Referring to the exhaustion of available IPv4 addresses as an “extinction” or an “apocalypse” has always seemed a wee bit melodramatic — it doesn’t mean the Internet will shut down until the IPv6 switchover is complete, only that a secondary market in IPv4 addresses will be created, similar to that which already exists in domain names. Microsoft nicely illustrated that latter point while (unintentionally?) giving a nod to the former in a recently announced transaction, when it shelled out $7.5 million for 666,624 IPv4 addresses from a bankrupt networking company called Nortel Networks.
Microsoft not only bought a quantity of IPv4 addresses roughly equivalent to 1,000 times the Number of the Beast; at $11.25 per address, it also paid more than the average market rate for a .com address, which is about $10 per.
According to Domain Incite, this is “the first publicly disclosed sale of an IP address block since ICANN officially announced the depletion of IANA’s free pool of IPv4 blocks last month.”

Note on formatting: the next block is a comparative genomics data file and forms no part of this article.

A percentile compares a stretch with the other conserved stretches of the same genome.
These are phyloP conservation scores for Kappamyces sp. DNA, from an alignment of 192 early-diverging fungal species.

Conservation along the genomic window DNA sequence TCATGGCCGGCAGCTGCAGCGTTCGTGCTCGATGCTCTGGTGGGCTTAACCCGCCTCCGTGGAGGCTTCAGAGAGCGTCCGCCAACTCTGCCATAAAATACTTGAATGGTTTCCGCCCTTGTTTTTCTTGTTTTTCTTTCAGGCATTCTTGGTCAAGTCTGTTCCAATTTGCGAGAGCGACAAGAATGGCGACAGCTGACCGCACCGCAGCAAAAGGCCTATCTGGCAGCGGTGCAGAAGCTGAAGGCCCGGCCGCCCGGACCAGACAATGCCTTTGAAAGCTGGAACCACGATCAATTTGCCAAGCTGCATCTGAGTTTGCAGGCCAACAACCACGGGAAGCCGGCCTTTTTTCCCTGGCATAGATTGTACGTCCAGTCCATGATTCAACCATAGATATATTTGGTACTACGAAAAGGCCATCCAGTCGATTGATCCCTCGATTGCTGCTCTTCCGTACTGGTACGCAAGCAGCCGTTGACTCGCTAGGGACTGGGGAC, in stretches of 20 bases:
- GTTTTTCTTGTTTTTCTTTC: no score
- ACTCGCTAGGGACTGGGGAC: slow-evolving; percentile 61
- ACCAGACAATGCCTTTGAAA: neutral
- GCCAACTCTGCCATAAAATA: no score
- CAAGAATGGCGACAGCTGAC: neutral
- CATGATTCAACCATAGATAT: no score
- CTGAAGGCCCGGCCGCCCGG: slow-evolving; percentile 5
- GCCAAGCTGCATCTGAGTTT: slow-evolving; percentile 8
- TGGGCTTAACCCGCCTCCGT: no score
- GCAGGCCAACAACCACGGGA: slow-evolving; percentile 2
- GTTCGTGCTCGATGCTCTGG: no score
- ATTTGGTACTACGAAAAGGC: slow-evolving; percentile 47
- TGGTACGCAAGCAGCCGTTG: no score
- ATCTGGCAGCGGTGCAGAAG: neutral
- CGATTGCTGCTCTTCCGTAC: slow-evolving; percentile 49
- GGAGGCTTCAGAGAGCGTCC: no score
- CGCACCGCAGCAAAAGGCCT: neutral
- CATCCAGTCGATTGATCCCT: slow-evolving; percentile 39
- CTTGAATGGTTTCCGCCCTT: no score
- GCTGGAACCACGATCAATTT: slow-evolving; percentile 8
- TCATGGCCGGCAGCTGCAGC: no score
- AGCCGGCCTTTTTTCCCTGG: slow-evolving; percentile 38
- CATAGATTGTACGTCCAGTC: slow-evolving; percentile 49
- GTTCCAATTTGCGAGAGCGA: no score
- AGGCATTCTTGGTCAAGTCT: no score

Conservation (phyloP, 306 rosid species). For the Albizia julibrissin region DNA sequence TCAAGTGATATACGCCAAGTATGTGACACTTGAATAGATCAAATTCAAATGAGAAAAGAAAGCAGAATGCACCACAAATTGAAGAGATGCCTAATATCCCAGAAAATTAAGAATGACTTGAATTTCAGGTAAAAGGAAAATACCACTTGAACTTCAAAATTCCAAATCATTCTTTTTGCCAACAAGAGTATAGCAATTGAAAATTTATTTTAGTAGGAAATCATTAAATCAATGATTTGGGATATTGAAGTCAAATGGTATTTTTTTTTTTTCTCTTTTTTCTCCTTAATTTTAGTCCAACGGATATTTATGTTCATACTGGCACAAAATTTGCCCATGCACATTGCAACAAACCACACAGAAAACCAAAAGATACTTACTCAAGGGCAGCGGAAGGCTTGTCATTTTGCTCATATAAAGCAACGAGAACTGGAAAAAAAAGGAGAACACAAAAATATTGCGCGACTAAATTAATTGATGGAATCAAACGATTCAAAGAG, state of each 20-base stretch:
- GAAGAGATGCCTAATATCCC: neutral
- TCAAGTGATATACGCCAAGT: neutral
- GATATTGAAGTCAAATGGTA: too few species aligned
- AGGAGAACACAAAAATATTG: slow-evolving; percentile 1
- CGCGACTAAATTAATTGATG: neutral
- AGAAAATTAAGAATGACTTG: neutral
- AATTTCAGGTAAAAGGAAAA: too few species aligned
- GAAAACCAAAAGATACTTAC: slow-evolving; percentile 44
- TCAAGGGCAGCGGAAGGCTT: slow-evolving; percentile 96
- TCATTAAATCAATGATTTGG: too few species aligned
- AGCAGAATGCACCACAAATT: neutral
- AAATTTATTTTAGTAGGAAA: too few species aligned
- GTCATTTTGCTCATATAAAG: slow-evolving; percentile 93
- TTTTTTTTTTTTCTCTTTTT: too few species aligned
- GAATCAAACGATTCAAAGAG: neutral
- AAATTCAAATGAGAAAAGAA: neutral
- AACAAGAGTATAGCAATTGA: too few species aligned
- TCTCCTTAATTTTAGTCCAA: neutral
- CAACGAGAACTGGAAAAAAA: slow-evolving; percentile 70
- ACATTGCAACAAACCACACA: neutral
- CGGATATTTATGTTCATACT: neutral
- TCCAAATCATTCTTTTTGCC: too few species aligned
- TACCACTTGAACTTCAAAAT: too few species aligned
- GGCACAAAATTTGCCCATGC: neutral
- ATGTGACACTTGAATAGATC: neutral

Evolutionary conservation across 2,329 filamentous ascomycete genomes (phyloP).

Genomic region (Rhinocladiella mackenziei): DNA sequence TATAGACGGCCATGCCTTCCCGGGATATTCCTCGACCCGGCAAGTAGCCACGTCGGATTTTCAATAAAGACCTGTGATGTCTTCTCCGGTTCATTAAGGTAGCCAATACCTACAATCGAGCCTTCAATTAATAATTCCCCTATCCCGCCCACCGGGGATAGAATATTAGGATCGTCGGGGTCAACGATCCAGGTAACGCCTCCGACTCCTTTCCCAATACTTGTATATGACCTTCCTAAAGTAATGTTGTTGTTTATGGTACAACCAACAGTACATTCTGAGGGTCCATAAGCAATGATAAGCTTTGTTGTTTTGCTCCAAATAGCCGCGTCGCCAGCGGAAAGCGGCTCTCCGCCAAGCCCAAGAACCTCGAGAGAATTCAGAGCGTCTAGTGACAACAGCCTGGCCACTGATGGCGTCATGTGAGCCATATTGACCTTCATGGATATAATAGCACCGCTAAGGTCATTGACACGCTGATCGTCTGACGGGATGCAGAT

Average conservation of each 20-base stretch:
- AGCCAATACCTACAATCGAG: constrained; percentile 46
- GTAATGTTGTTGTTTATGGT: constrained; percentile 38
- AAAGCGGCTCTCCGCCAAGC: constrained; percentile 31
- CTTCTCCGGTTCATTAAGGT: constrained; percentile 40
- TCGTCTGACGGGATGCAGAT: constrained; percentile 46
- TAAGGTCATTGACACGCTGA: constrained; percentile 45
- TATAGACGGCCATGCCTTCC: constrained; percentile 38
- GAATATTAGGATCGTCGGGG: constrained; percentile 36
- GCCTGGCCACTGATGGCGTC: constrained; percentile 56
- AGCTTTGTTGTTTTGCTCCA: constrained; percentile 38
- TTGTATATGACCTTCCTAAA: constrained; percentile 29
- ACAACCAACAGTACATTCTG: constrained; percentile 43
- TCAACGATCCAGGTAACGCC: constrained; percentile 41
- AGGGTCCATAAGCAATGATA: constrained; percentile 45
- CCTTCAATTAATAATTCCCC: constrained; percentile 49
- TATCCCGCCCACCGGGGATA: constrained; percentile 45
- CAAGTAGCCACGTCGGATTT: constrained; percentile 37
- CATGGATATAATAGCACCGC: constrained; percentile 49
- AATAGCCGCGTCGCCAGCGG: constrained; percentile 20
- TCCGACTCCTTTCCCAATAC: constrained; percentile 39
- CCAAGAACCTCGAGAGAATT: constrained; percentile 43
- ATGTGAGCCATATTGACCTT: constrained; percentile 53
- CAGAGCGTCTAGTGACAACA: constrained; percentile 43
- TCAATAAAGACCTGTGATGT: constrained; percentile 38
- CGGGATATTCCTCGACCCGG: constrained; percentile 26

While it seems logical and inevitable for IPv4 addresses to become subject to the market laws of supply and demand now that they are a scarce resource, ICANN, which regulates Internet protocol addresses, officially looks down on this sort of so-called “grey market” transaction in IP addresses. It anticipates that this sort of thing won’t happen too often in the future, but this sale could set a major precedent.